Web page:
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COVID-19 may delay plastics ban, airline customers struggle over refunds: CBC’s Marketplace cheat sheet

Miss something this week? Don’t panic. CBC’s Marketplace rounds up the consumer and health news you need.

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Cancelled flight? You might have a hard time getting a credit card chargeback

Thousands of flights were cancelled due to the coronavirus outbreak. Some Canadians who sought refunds through a chargeback from their credit card company said they were discouraged from filing a claim. (Firdia Lisnawati/The Associated Press)

Many consumers aren’t happy that they’re only receiving credits for future travel instead of refunds from major Canadian airlines. While some industry experts have suggested a credit card chargeback might be the answer, several credit card holders told Marketplace they’ve been met with resistance.

In some cases, they’ve been warned that their airline credit could be cancelled if they proceeded with a chargeback request. Read more.

Single-use plastics ban likely to be delayed by pandemic

Canada had originally planned to ban single-use plastics in 2021. Environment Minister Jonathan Wilkinson said the intention to move on a plastics ban remains but said he can’t say when it will be implemented. (Michael Wilson/CBC)

It’s looking increasingly likely that efforts to fight COVID-19 will slow down the federal government’s efforts to take action to meet environmental goals, including a promised single-use plastics ban by 2021.

Federal Environment Minister Jonathan Wilkinson says the government still plans to move forward with the ban, but wouldn’t say when. Read more.

What will the future of air travel look like in a post-COVID world? 

Robotic scrubbers at Pittsburgh Airport add UV light as an extra layer of sanitizing for airport floors. (Pittsburgh Airport Authority)

Airports and airlines around the world are looking for solutions to assure passengers that flying remains safe. Some of these possibilities include UVC light to neutralize viruses and yes, even robots. Read more.

Canadians should wear masks as an ‘added layer of protection,’ says Tam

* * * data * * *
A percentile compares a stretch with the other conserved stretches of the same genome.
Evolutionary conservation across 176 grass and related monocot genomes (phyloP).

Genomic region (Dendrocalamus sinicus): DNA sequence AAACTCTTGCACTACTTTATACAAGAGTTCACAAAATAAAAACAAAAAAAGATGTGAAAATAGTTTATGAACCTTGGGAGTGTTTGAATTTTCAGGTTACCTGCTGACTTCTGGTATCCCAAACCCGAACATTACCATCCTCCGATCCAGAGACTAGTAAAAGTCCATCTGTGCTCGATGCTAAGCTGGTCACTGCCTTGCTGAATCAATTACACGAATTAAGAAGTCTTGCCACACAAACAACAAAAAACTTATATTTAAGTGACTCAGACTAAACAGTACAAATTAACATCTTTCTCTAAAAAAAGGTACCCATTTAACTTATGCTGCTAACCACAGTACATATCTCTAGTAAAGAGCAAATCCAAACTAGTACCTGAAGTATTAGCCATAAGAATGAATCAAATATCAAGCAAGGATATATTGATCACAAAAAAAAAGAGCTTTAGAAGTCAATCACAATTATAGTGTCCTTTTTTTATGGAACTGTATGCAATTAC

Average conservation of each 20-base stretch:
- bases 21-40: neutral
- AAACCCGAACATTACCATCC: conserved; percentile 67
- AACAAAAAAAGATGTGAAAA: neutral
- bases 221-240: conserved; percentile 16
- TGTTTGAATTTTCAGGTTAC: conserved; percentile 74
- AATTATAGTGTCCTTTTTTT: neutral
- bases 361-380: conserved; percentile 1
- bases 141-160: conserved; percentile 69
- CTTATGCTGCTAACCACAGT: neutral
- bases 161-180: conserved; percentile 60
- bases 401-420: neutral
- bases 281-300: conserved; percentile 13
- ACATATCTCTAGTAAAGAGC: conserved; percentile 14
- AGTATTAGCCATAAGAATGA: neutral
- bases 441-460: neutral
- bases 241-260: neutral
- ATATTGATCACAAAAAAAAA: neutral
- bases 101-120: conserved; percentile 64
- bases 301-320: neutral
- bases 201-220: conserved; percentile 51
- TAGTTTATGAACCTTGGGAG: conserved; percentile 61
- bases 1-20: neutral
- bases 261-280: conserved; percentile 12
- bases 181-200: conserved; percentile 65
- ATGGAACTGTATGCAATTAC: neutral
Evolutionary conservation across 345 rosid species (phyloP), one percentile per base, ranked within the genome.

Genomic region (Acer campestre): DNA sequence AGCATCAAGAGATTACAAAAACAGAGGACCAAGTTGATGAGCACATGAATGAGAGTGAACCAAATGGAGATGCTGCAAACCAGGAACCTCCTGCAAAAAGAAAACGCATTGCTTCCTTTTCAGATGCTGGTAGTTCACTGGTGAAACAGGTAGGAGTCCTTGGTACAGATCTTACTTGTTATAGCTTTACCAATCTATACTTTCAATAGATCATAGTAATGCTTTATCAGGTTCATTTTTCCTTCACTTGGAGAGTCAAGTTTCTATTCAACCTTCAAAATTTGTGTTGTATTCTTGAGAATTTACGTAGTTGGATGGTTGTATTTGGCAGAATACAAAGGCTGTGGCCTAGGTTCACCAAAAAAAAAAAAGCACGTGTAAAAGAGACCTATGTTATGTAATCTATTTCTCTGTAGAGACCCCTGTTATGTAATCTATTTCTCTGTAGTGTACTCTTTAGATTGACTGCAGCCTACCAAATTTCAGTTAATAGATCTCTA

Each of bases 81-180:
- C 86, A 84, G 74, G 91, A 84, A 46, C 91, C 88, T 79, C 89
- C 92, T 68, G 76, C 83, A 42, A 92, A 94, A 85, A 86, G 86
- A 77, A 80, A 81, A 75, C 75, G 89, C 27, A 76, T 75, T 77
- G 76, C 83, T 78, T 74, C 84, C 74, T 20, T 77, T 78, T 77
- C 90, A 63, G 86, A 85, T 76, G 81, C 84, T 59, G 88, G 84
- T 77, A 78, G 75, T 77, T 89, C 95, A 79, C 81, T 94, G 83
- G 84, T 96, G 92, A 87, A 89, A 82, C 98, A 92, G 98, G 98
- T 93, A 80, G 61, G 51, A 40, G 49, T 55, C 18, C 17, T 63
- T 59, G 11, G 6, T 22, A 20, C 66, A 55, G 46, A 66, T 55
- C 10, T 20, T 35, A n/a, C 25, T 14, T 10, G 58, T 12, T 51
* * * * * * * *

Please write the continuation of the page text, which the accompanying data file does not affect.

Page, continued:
Chief Public Health Officer Theresa Tam now says Canadians should wear masks in public in situations where physical distancing is impossible. (Adrian Wyld/The Canadian Press)

Canada’s Chief Public Health Officer Theresa Tam said the new guideline comes as provinces begin to allow businesses and services to reopen, bringing more people out of their homes. Read more.

What else is going on?

Ontario orders commission into long-term care after more than 1,400 COVID-19-related deaths
But health-care groups and unions have called for an independent public inquiry into the sector. Those advocating for an inquiry say it would result in a more thorough accounting of the long-term care system’s failures during the crisis.

Apple, Google release their joint technology for pandemic-tracking apps
The new software uses Bluetooth wireless technology to notify people who may have been in contact with possible coronavirus carriers.

Johnson & Johnson to stop selling talc-based baby powder in North America.
The company has faced a slew of lawsuits, despite no proven link between talc and cancers.

Shopify permanently moves to work-from-home model
One of Canada’s top companies will have staff work from home as much as possible — even after the COVID-19 pandemic ends.

Marketplace needs your help


Technology is keeping us connected like never before, especially with social distancing measures in place. But what happens when the devices we rely on breakdown? Were you able to get your smartphone, tablet, computer fixed? How much did the repair cost?

Share your breakdown stories with us by emailing

Catch up on past episodes of Marketplace on CBC Gem.

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